As we can see, the flow function code calls SDK APIs to perform complex operations. For example,

  • The listen_to_event() function registers a webhook URL through GitHub API so that the handler() function will be called when certain events occur in GitHub.
  • The chat_completion() function calls the ChatGPT API with the named API key and past history / context of the specified conversation. The API key and conversation history are stored in a Redis cache.

The webhook server and the Redis cache are both external services the SDK depends on. That means the flow function must run inside a managed host environment that provides such external services. is a PaaS (Platform as a Service) host for the flow function SDKs.

In order to deploy the flow function on, you simply need to import its source code to the PaaS.

First, sign into from your GitHub account. Import your forked GitHub repo that contains the flow function source code and choose "With Environment Variables".

Note that this is NOT the GitHub repo where you want to deploy the bot. This is the repo for your forked flow function source code.

Figure 2. Import the GitHub repo you forked from the flow function template into

Set the environment variables to point the flow function to the OpenAI API key name (open_ai_key) and GitHub repo (owner and repo).

The GitHub owner and repo variables here point to the GitHub repo where you want to deploy the bot, NOT the repo for the flow function source code.

Figure 3. Set the environment variables for the GitHub repo where you want to deploy the bot, as well as the OpenAI API key name. will fetch the source code and build the Rust source code into Wasm bytecode using the standard cargo toolchain. It will then run the Wasm flow function in the WasmEdge Runtime.

How to Connect the Flow Function to GitHub and OpenAI

While the flow function requires connections to the OpenAI and GitHub APIs, the source code has no hardcoded API keys, access tokens, or OAUTH logic. The flows function SDKs have made it easy and safe for developers to interact with external SaaS API services. discovers that the flow function requires connections to the OpenAI and GitHub APIs. It presents UI workflows for the developers to:

  • Log into GitHub, authorize access to events, and register the flow function as the webhook for receiving those events.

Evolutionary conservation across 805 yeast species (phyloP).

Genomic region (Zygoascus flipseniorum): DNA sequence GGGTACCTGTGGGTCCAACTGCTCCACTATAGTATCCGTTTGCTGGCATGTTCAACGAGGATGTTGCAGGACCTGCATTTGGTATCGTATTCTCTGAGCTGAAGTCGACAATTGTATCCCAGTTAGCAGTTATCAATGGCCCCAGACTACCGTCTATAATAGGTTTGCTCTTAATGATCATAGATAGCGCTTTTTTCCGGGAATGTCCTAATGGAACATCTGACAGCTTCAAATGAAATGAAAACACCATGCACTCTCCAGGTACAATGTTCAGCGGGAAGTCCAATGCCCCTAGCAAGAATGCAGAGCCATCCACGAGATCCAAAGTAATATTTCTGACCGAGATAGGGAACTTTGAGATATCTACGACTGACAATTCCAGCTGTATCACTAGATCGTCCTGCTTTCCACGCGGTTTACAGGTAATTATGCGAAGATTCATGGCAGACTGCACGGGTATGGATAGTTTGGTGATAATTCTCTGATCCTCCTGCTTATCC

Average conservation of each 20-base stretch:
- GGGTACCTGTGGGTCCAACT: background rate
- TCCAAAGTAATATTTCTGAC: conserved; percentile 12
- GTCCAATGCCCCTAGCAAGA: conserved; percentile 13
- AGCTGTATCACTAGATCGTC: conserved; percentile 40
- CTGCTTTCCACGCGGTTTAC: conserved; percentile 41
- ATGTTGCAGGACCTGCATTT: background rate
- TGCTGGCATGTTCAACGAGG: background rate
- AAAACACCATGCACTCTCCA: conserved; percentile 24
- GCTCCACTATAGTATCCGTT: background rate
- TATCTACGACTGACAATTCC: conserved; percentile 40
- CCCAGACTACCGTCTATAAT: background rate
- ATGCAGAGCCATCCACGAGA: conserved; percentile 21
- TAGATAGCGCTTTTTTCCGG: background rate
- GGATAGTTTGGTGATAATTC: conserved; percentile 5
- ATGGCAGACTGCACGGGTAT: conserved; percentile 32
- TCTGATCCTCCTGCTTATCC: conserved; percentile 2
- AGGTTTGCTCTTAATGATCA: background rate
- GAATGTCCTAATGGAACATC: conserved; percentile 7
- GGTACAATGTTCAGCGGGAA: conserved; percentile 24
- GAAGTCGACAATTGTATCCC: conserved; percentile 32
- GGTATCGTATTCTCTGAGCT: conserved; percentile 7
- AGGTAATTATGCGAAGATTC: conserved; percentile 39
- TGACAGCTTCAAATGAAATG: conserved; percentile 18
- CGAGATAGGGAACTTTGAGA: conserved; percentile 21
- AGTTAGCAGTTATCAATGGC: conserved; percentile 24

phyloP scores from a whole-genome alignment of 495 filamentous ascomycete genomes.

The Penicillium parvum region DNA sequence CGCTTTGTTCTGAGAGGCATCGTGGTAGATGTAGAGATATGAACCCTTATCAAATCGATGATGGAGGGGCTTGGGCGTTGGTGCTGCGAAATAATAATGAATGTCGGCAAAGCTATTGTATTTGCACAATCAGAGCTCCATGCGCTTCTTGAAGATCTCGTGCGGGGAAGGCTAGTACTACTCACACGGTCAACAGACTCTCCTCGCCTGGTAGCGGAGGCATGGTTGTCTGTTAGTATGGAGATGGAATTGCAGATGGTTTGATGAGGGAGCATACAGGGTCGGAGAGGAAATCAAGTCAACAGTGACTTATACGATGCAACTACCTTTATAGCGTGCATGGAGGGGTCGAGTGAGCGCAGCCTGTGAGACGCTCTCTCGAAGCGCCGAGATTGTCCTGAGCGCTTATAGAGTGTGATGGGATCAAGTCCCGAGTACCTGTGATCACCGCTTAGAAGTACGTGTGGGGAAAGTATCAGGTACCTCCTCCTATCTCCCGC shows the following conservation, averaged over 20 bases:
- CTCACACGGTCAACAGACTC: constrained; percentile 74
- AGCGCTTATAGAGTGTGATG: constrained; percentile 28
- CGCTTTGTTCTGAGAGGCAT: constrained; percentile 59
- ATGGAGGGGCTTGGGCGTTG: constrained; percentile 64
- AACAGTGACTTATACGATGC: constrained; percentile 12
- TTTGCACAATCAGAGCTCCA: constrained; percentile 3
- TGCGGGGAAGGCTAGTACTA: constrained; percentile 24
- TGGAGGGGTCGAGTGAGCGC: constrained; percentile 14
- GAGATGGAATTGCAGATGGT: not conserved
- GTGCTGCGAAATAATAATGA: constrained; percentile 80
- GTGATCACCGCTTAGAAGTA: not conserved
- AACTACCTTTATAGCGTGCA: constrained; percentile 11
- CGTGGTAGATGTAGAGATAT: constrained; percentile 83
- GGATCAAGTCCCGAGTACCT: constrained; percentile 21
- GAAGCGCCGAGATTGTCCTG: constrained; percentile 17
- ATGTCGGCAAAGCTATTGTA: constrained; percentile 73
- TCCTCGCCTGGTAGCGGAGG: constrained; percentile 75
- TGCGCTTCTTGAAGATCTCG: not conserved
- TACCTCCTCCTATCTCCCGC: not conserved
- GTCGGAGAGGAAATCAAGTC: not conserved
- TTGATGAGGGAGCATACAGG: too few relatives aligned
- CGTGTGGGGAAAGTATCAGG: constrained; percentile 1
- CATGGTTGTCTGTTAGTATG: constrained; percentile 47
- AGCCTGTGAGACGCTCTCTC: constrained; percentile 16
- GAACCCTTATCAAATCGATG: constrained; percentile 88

• Associate an OpenAI API key with the name openai_key_name.
Figure 4. The external services required by the flow function are connected and turned green.

Once the external SaaS APIs are connected and authorized, they turn green on the flow function dashboard. The flow function will now receive the events it listen_to_event() for. It will also get transparent access to Redis for the named OpenAI API key and the cached conversation context to support the chat_completion() SDK function.

What's next

The GitHub bot is just one of many bot types the can support. By connecting the flow function to a Slack channel, you can get ChatGPT to participate in your group discussion. Here is an example of a Slack-based ChatGPT bot.

GitHub - flows-network/collaborative-chat
Contribute to flows-network/collaborative-chat development by creating an account on GitHub.
Figure 5. The Slack ChatGPT bot.

Another example is to have ChatGPT answering legal questions in a Slack channel. The flow function prepends the legal question with a prompt.

GitHub - flows-network/robo-lawyer
Contribute to flows-network/robo-lawyer development by creating an account on GitHub.
Figure 6. The Slack robo lawyer bot.

Besides GitHub and Slack, there are many SaaS products you can integrate into through their APIs.

While the example flow functions are written in Rust, we aim to support JavaScript-based flow function SDKs. In another word, platform SDK functions such as listen_to_event() and chat_completion() will have a JavaScript version. The JavaScript flow function runs inside the WasmEdge Runtime on the platform through the WasmEdge-QuickJS module.